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INVERTEBRATE MEDICINE, Second Edition BLOG

NAVC Amazon Expedition Day #6

This White Piranha, Caught By Wilson, Our Native Guide, Was Released After The Photograph.
Thursday
June 16, 2011

Today was a true early day with a 5:30 wake-up call. Breakfast was at 6:00 and we rallied at the Choza location for our 6:30 trek to the “two towers” and canopy walk. It took us about 30 minutes to reach the first tower. Diane and Johanna were afraid and reluctant, but also brave, and we all climbed the 13 or so stories to the large platform equipped with wooden benches, a roof, and ample floor space for all. Paul and Wilson set up a spotting scope and we began (really, they began) scouring the canopy for animals. Things were quiet for the first 30 minutes, with isolated sighting of birds, a distant sloth, and howler monkeys. Within the hour though, the fog lifted, and the jungle hummed, screeched, croaked, and sang to life. We saw at least four species of toucans, two raptors, macaws, parrots, parakeets, oropendolas, creepers, flycatchters, etc. We recorded over 20 new species in a relatively short period of time. There was even an anole crawling about on the swinging cat walk!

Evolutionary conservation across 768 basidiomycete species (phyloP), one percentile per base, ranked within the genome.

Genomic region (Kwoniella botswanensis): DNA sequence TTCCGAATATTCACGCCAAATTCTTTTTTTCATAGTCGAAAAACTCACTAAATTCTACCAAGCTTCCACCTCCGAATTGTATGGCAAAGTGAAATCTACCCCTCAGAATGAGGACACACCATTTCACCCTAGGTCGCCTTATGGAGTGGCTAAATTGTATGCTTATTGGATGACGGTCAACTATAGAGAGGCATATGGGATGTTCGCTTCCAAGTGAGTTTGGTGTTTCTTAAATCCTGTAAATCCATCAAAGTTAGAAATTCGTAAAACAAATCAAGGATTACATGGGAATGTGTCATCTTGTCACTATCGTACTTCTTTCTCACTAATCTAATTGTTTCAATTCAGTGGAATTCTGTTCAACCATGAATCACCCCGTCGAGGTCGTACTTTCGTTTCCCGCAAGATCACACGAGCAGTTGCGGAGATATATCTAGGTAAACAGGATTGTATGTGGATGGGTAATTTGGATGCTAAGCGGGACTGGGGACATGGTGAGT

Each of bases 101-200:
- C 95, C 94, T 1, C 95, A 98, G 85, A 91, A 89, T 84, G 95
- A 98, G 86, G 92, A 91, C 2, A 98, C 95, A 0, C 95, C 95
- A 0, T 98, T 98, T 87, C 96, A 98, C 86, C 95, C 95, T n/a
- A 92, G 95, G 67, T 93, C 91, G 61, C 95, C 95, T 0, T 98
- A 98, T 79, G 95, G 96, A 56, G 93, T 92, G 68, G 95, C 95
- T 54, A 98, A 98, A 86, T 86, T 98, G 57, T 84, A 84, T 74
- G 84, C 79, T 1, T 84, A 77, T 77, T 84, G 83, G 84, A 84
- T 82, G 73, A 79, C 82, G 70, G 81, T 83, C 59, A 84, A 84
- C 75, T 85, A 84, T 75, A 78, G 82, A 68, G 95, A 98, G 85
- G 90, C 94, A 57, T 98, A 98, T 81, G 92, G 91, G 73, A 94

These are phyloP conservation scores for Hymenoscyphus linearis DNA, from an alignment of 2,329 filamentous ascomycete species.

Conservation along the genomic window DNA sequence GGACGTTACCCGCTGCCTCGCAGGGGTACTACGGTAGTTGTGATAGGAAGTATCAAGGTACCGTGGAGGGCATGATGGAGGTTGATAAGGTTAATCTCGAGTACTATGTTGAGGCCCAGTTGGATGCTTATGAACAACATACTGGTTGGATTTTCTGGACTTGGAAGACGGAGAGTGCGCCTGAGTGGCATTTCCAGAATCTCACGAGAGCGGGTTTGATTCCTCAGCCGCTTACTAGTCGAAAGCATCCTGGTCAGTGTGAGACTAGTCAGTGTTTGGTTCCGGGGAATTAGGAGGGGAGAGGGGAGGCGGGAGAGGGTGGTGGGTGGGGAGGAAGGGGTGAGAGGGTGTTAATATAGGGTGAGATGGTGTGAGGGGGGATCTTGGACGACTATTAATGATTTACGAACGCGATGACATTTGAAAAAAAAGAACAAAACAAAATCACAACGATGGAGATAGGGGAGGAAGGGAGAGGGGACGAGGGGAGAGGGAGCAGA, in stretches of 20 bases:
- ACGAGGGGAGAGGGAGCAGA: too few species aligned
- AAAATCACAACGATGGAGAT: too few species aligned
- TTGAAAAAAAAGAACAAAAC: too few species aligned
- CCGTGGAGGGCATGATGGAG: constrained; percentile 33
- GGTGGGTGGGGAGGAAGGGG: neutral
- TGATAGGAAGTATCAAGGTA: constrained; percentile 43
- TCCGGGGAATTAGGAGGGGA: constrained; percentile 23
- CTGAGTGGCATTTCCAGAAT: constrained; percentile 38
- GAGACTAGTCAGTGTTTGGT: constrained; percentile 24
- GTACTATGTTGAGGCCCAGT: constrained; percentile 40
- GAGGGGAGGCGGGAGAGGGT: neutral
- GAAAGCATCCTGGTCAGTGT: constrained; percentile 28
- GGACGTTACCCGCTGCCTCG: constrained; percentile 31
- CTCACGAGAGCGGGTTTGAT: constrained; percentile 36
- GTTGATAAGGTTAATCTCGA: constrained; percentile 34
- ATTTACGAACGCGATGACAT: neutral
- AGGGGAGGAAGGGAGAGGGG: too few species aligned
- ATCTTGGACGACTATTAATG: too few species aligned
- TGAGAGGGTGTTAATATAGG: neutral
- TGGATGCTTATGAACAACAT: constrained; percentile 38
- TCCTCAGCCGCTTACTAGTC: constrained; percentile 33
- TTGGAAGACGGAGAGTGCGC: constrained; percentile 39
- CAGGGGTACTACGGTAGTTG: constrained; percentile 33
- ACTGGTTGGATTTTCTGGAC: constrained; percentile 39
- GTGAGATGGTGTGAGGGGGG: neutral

After the morning outing some of us took up Paul’s piranha fishing offer and met down at the dock. We were a little delayed due to a false viper (big headed fishing snake) sighting and ultimate capture near the Butterfly House. Randon and Johanna took many, many, photos and Randon captured the snake with his hook, confirming its non-venomous status. Wilson caught a couple of piranha but I was only able to foul hook a 3” black tetra.

After another delicious and ample lunch, we listened to a lecture by Carol, and then met our guides for a canoe trip and hike to the zip line, Kapok Tower, and side hike to see a magnificent crested owl.

Our return trip to the Lodge was intentionally under darkness. Diane had a special request to see fishing bats and we were treated to an amazing display of these large carnivores, also known as bulldog bats, filling the air above the beautiful and narrow Anaconda Creek. We tried to capture images of them but it was simply too dark and their flight to fast. They were so numerous (dozens), and close, that we could feel the air from their wing beats and smell their musty wet-dog odor.

We returned to the lodge about 7 PM and had time to clean up a bit before dinner. While we were in the bathroom Di noticed a large mantis-like insect fly away from the screen. Further inspection found the animal under the wooden basket light fixture on the porch. It was easily 7 inches long, and when the photos were viewed, it was apparent it was eating an ant-like creature.

As usual the meal was fantastic, with an amazing selection, all clearly freshly prepared. I came down to the dining area a little early to capture some images.

After dinner Doug finished off his lectures and the official CE portion of the trip was completed. This was about 10 PM.
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